An Alberta man was sentenced on Friday to life in prison without parole eligibility for 13 years in the second-degree murder of Métis hunter Maurice Cardinal.
Anthony Bilodeau was also sentenced to eight years for the manslaughter death of Jacob Sansom. The sentences will be served concurrently.
Court of King’s Bench Justice Eric Macklin granted the 34-year-old 33 months credit for time already served.
While noting that Anthony’s prospect of rehabilitation is high, Macklin said the sentence needed to reflect the tragic consequences of the crime.
“Jacob Sansom and Maurice Cardinal were also pillars of their communities,” the judge said. “They were hunters and teachers for their families as well as their communities”
The small Edmonton courtroom was packed with family and supporters of both the two victims and the convicted killer, and a group of supporters of Sansom, 39, and Cardinal, 57, waited outside the courthouse as well.
The victims’ supporters held each other and wept when the sentence was read out. Though the family has been outspoken throughout the court case, they said they need time to process before commenting on the sentence.
“All the days since that day have been really tough for this family and this community and no amount of justice will ever ease their pain or bring the boys back,” said Andrea Sandmaier, president for Region 2 of the Métis Nation of Alberta, speaking outside the courthouse.
Anthony’s father Roger Bilodeau was sentenced last year to 10 years for his own manslaughter convictions in the two men’s March 2020 shooting deaths.
The father and son were found guilty last May in the deaths of Sansom and Cardinal, who were shot and killed on a rural Alberta road after a brief pursuit.
During the trial, the jury heard that while Roger was the initial pursuer of the two hunters, his son who he called to help was the one who shot both victims.
The Crown had previously told the court the killings were a case of the Bilodeaus taking the law into their own hands and Sansom and Cardinal had done nothing wrong.
Court previously heard that Sansom and Cardinal had spent March 27, 2020, moose hunting, then socializing with friends.
A second-degree murder conviction comes with an automatic life sentence. Prosecutor Jordan Kerr argued that Anthony should not be eligible to apply for parole for 15 years.
Crown argues aggravating factors
For the manslaughter conviction, Kerr urged the judge to dole out a 12- to 15-year sentence, describing the offence as “near murder” given that Anthony shot Sansom in the chest with a high-powered rifle shortly after arriving on the scene.
Kerr pointed to a number of aggravating factors, including that Anthony shot Cardinal multiple times, that he disposed of the gun he used to shoot the men, that he left the victims lying on the road after shooting them rather than seeking help, and that he and his father were taking the law into their own hands.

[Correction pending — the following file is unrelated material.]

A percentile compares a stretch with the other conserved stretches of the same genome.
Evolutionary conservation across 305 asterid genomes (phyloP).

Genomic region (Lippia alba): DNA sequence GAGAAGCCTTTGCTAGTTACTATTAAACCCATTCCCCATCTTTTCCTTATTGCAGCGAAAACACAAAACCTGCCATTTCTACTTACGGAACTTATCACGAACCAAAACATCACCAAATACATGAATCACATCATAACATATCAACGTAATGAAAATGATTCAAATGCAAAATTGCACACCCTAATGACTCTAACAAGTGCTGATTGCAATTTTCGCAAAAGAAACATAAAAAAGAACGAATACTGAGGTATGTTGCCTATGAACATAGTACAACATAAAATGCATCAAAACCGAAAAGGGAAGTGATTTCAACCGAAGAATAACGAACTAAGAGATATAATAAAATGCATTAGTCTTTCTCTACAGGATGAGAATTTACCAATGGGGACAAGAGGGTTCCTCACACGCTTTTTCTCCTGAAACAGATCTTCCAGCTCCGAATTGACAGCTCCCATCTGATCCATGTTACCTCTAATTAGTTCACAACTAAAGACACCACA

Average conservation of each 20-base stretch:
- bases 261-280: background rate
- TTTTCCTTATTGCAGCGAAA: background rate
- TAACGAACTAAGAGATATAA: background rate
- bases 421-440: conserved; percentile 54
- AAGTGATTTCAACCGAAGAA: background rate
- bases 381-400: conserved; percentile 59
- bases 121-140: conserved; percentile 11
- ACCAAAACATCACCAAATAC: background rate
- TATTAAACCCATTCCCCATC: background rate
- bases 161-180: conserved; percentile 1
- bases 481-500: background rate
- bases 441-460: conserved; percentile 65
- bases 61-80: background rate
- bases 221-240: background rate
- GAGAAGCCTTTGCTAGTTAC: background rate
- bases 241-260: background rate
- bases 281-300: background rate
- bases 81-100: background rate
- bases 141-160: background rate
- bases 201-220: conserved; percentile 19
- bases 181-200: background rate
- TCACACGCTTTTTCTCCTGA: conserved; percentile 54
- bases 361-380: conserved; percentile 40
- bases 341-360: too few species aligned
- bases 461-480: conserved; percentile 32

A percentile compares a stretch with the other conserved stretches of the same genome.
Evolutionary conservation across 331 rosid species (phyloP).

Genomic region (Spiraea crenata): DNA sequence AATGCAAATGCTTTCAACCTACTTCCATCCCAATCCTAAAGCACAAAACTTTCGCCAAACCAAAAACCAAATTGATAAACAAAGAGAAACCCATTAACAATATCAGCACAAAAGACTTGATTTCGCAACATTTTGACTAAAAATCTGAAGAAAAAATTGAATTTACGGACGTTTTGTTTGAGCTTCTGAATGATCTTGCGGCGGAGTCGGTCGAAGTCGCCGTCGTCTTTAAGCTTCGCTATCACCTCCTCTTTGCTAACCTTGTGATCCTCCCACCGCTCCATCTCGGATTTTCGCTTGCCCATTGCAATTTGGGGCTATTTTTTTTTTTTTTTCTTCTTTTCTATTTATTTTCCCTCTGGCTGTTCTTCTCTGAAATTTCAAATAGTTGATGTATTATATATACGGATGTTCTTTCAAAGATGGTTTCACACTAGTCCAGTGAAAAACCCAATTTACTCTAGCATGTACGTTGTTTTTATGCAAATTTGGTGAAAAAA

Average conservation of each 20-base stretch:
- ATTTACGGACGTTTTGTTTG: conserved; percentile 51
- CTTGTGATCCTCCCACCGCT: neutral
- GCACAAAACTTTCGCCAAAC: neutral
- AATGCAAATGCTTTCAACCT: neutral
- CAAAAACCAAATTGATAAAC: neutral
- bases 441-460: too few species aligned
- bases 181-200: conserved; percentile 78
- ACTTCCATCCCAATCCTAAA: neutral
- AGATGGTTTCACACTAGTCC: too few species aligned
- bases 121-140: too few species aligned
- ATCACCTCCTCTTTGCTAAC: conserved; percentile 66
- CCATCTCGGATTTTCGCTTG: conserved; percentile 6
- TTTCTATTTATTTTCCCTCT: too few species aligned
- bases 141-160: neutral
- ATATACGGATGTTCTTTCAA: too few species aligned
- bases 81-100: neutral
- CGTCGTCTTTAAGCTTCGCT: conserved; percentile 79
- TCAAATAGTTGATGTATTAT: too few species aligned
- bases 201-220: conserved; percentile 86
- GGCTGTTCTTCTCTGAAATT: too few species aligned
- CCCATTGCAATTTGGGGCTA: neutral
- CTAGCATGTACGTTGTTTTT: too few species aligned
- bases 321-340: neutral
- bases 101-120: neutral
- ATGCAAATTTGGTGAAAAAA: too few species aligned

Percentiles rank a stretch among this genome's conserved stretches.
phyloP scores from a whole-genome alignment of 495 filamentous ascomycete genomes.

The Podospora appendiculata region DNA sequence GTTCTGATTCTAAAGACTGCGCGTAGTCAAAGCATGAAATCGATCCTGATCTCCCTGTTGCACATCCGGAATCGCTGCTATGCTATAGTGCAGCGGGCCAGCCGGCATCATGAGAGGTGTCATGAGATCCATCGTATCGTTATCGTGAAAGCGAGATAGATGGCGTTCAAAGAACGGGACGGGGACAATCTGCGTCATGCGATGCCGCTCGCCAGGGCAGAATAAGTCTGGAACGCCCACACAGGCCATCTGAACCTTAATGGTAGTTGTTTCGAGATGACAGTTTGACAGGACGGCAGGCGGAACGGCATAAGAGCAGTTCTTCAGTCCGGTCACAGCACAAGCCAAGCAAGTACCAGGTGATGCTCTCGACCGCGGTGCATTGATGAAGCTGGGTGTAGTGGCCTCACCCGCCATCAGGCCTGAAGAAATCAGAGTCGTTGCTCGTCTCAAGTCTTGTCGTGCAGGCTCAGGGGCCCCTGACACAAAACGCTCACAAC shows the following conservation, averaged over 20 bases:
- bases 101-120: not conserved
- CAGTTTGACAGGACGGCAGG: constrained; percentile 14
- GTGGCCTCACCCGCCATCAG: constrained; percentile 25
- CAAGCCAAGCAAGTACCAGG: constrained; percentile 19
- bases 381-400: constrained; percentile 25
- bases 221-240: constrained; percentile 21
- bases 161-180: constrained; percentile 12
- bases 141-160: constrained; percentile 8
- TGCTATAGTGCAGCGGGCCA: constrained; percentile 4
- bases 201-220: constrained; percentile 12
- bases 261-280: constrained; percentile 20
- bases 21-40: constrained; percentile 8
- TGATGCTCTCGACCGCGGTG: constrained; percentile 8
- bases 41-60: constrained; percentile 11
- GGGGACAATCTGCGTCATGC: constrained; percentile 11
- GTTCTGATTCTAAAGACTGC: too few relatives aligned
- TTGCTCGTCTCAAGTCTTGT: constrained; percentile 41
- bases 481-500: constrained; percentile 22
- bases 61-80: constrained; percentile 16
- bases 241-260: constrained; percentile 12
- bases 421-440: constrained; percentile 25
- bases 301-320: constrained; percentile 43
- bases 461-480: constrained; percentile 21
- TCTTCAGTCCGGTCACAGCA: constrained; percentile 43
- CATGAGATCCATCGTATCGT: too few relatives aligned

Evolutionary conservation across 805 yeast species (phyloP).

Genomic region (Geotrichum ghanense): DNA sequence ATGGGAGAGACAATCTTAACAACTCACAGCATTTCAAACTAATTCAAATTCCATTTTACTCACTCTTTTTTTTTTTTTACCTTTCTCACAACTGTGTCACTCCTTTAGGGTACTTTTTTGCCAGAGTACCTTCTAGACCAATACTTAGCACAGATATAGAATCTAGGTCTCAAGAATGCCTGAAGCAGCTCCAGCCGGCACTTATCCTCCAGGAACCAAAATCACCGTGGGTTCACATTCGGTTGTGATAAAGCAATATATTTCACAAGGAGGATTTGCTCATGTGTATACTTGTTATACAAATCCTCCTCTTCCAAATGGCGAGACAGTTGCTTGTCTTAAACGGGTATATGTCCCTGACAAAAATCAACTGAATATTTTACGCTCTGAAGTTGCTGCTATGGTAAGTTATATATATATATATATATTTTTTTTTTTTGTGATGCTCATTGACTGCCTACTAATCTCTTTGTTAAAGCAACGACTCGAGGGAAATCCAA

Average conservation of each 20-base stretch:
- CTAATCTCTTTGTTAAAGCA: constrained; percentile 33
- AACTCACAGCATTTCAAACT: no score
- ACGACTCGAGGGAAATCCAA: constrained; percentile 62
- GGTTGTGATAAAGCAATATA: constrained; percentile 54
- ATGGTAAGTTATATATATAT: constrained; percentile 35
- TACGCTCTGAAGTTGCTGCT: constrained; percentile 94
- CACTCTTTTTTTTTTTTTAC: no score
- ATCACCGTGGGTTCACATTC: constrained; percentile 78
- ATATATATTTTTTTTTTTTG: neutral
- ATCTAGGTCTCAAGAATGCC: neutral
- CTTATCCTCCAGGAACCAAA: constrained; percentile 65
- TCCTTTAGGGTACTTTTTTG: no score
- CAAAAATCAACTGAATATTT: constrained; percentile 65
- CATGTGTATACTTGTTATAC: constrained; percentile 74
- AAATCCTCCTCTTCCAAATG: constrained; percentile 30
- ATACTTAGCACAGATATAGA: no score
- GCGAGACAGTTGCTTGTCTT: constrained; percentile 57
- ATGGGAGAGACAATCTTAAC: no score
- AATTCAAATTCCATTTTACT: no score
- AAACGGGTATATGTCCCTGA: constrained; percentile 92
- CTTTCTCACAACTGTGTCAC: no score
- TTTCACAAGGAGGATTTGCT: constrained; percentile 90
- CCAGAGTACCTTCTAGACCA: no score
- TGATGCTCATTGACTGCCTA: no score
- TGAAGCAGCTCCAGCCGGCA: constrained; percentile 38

Kerr said Anthony’s actions betrayed a “callous disregard for the life and well-being of the deceased.”
The trial heard that on March 27, 2020, when Roger saw truck lights in his yard on a rural property outside of the village of Glendon in northern Alberta, he and his 16-year-old son jumped into his truck to give chase. He told court he thought the occupants of the trucks could be thieves.
The father called his adult son Anthony during the pursuit and told him to bring a gun.
Seconds after he arrived on the scene, Anthony shot Sansom in the chest. Then he shot Cardinal three times in the back.
Defence says client is of good character
Defence lawyer Brian Beresh argued that the Crown’s proposal was too severe, given evidence of his client’s good character and his prospect of rehabilitation.
He argued the parole ineligibility period should be set at 10 years, and that Anthony should get four years for the manslaughter conviction, to be served concurrently.
Beresh argued his client didn’t act out of malice, but rather out of loyalty to his father who called him for help.
Speaking to media after the sentence was delivered, Beresh said his client plans to appeal. He said Anthony has faith in the justice system.
“It’s fair to say he’s disappointed but he has been very calm throughout this process,” Beresh said.
Roger, who was sentenced in August, received credit for 4½ years time already served.
When sentencing the older Bilodeau, the judge described the crime as a killing of two innocent men.